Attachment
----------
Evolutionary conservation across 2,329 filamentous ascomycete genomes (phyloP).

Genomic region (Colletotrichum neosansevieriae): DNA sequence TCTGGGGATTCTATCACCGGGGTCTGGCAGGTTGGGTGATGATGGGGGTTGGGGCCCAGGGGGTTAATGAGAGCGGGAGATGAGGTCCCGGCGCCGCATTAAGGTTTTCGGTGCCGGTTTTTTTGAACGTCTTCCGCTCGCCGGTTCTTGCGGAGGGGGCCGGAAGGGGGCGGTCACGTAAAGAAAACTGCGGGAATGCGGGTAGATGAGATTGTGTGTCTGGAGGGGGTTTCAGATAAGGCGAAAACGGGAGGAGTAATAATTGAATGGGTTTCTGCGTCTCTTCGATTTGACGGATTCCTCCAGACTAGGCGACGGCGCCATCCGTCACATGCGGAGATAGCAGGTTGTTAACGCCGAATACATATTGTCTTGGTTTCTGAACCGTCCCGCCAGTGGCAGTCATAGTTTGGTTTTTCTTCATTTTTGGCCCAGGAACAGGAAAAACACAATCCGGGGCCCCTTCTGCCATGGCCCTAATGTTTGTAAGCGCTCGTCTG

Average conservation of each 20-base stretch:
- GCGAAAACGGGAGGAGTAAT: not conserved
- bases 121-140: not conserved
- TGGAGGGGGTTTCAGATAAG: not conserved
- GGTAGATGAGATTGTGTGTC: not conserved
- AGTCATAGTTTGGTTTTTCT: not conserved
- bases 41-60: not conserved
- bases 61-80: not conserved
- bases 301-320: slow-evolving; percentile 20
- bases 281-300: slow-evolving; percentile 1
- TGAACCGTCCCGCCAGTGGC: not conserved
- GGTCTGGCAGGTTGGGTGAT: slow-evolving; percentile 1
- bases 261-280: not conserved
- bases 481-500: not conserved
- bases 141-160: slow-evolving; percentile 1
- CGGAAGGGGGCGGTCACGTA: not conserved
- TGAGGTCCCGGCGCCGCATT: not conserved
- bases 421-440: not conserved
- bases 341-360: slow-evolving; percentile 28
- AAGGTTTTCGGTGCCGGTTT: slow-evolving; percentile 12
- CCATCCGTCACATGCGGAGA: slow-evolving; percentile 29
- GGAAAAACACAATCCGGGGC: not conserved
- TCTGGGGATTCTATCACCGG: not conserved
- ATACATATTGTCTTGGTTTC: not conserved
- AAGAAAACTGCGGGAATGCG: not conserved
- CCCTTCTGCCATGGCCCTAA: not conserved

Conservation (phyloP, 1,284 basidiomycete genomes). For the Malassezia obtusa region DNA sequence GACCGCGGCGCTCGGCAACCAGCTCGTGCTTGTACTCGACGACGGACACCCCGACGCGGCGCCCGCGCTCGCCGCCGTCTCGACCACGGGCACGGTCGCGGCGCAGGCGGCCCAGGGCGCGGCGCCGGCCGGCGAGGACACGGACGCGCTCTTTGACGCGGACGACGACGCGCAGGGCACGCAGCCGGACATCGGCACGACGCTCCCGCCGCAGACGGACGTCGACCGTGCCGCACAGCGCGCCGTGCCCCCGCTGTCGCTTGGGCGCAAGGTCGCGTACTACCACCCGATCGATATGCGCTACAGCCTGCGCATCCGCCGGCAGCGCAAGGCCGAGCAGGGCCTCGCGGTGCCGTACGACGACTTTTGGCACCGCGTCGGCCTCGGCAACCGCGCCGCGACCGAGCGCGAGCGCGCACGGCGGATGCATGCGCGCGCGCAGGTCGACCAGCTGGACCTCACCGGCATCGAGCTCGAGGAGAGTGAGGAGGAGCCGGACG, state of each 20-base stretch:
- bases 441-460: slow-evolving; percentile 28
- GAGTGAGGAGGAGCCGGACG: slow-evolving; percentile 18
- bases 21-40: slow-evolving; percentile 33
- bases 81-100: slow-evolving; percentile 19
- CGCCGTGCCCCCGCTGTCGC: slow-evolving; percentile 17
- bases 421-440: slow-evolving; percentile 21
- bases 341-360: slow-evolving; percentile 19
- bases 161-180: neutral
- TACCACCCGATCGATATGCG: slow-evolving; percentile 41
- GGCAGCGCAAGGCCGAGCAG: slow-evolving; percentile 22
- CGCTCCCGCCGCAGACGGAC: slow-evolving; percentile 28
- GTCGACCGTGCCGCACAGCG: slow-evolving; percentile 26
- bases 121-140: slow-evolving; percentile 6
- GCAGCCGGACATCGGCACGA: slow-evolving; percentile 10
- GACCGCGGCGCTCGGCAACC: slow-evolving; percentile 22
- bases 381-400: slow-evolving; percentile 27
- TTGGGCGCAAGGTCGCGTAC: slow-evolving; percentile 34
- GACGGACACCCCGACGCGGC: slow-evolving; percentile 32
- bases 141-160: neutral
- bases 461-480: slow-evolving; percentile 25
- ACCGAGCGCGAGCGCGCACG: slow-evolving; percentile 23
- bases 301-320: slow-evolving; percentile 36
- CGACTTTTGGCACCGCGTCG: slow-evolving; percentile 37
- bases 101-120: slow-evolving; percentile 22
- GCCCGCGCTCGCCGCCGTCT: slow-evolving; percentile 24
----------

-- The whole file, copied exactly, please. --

Evolutionary conservation across 2,329 filamentous ascomycete genomes (phyloP).

Genomic region (Colletotrichum neosansevieriae): DNA sequence TCTGGGGATTCTATCACCGGGGTCTGGCAGGTTGGGTGATGATGGGGGTTGGGGCCCAGGGGGTTAATGAGAGCGGGAGATGAGGTCCCGGCGCCGCATTAAGGTTTTCGGTGCCGGTTTTTTTGAACGTCTTCCGCTCGCCGGTTCTTGCGGAGGGGGCCGGAAGGGGGCGGTCACGTAAAGAAAACTGCGGGAATGCGGGTAGATGAGATTGTGTGTCTGGAGGGGGTTTCAGATAAGGCGAAAACGGGAGGAGTAATAATTGAATGGGTTTCTGCGTCTCTTCGATTTGACGGATTCCTCCAGACTAGGCGACGGCGCCATCCGTCACATGCGGAGATAGCAGGTTGTTAACGCCGAATACATATTGTCTTGGTTTCTGAACCGTCCCGCCAGTGGCAGTCATAGTTTGGTTTTTCTTCATTTTTGGCCCAGGAACAGGAAAAACACAATCCGGGGCCCCTTCTGCCATGGCCCTAATGTTTGTAAGCGCTCGTCTG

Average conservation of each 20-base stretch:
- GCGAAAACGGGAGGAGTAAT: not conserved
- bases 121-140: not conserved
- TGGAGGGGGTTTCAGATAAG: not conserved
- GGTAGATGAGATTGTGTGTC: not conserved
- AGTCATAGTTTGGTTTTTCT: not conserved
- bases 41-60: not conserved
- bases 61-80: not conserved
- bases 301-320: slow-evolving; percentile 20
- bases 281-300: slow-evolving; percentile 1
- TGAACCGTCCCGCCAGTGGC: not conserved
- GGTCTGGCAGGTTGGGTGAT: slow-evolving; percentile 1
- bases 261-280: not conserved
- bases 481-500: not conserved
- bases 141-160: slow-evolving; percentile 1
- CGGAAGGGGGCGGTCACGTA: not conserved
- TGAGGTCCCGGCGCCGCATT: not conserved
- bases 421-440: not conserved
- bases 341-360: slow-evolving; percentile 28
- AAGGTTTTCGGTGCCGGTTT: slow-evolving; percentile 12
- CCATCCGTCACATGCGGAGA: slow-evolving; percentile 29
- GGAAAAACACAATCCGGGGC: not conserved
- TCTGGGGATTCTATCACCGG: not conserved
- ATACATATTGTCTTGGTTTC: not conserved
- AAGAAAACTGCGGGAATGCG: not conserved
- CCCTTCTGCCATGGCCCTAA: not conserved

Conservation (phyloP, 1,284 basidiomycete genomes). For the Malassezia obtusa region DNA sequence GACCGCGGCGCTCGGCAACCAGCTCGTGCTTGTACTCGACGACGGACACCCCGACGCGGCGCCCGCGCTCGCCGCCGTCTCGACCACGGGCACGGTCGCGGCGCAGGCGGCCCAGGGCGCGGCGCCGGCCGGCGAGGACACGGACGCGCTCTTTGACGCGGACGACGACGCGCAGGGCACGCAGCCGGACATCGGCACGACGCTCCCGCCGCAGACGGACGTCGACCGTGCCGCACAGCGCGCCGTGCCCCCGCTGTCGCTTGGGCGCAAGGTCGCGTACTACCACCCGATCGATATGCGCTACAGCCTGCGCATCCGCCGGCAGCGCAAGGCCGAGCAGGGCCTCGCGGTGCCGTACGACGACTTTTGGCACCGCGTCGGCCTCGGCAACCGCGCCGCGACCGAGCGCGAGCGCGCACGGCGGATGCATGCGCGCGCGCAGGTCGACCAGCTGGACCTCACCGGCATCGAGCTCGAGGAGAGTGAGGAGGAGCCGGACG, state of each 20-base stretch:
- bases 441-460: slow-evolving; percentile 28
- GAGTGAGGAGGAGCCGGACG: slow-evolving; percentile 18
- bases 21-40: slow-evolving; percentile 33
- bases 81-100: slow-evolving; percentile 19
- CGCCGTGCCCCCGCTGTCGC: slow-evolving; percentile 17
- bases 421-440: slow-evolving; percentile 21
- bases 341-360: slow-evolving; percentile 19
- bases 161-180: neutral
- TACCACCCGATCGATATGCG: slow-evolving; percentile 41
- GGCAGCGCAAGGCCGAGCAG: slow-evolving; percentile 22
- CGCTCCCGCCGCAGACGGAC: slow-evolving; percentile 28
- GTCGACCGTGCCGCACAGCG: slow-evolving; percentile 26
- bases 121-140: slow-evolving; percentile 6
- GCAGCCGGACATCGGCACGA: slow-evolving; percentile 10
- GACCGCGGCGCTCGGCAACC: slow-evolving; percentile 22
- bases 381-400: slow-evolving; percentile 27
- TTGGGCGCAAGGTCGCGTAC: slow-evolving; percentile 34
- GACGGACACCCCGACGCGGC: slow-evolving; percentile 32
- bases 141-160: neutral
- bases 461-480: slow-evolving; percentile 25
- ACCGAGCGCGAGCGCGCACG: slow-evolving; percentile 23
- bases 301-320: slow-evolving; percentile 36
- CGACTTTTGGCACCGCGTCG: slow-evolving; percentile 37
- bases 101-120: slow-evolving; percentile 22
- GCCCGCGCTCGCCGCCGTCT: slow-evolving; percentile 24